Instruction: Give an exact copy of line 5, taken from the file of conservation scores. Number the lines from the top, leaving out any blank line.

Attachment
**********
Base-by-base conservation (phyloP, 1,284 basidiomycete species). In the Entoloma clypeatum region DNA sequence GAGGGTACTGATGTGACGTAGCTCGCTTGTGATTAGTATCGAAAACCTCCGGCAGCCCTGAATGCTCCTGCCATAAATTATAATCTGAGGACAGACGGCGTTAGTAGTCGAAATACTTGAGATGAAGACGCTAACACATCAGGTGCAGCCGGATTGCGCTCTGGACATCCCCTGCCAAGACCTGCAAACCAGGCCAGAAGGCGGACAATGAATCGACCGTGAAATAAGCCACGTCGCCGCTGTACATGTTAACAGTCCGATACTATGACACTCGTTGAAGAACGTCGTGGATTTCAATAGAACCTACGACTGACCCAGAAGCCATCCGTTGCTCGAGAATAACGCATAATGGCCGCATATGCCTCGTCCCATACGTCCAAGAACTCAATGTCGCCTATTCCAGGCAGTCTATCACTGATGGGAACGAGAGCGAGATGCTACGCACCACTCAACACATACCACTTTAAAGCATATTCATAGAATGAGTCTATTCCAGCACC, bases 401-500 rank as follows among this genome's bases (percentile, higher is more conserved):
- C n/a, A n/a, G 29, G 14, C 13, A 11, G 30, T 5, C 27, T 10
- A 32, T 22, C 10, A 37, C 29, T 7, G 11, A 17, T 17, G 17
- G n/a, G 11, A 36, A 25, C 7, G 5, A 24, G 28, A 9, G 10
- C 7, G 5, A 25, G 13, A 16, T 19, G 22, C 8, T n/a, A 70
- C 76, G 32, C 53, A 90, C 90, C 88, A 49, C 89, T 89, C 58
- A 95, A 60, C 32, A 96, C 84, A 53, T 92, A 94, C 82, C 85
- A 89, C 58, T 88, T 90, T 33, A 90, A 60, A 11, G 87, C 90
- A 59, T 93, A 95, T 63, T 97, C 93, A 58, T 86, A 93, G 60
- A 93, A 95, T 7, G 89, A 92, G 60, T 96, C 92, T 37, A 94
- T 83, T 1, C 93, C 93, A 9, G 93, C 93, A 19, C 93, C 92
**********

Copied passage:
- C 7, G 5, A 25, G 13, A 16, T 19, G 22, C 8, T n/a, A 70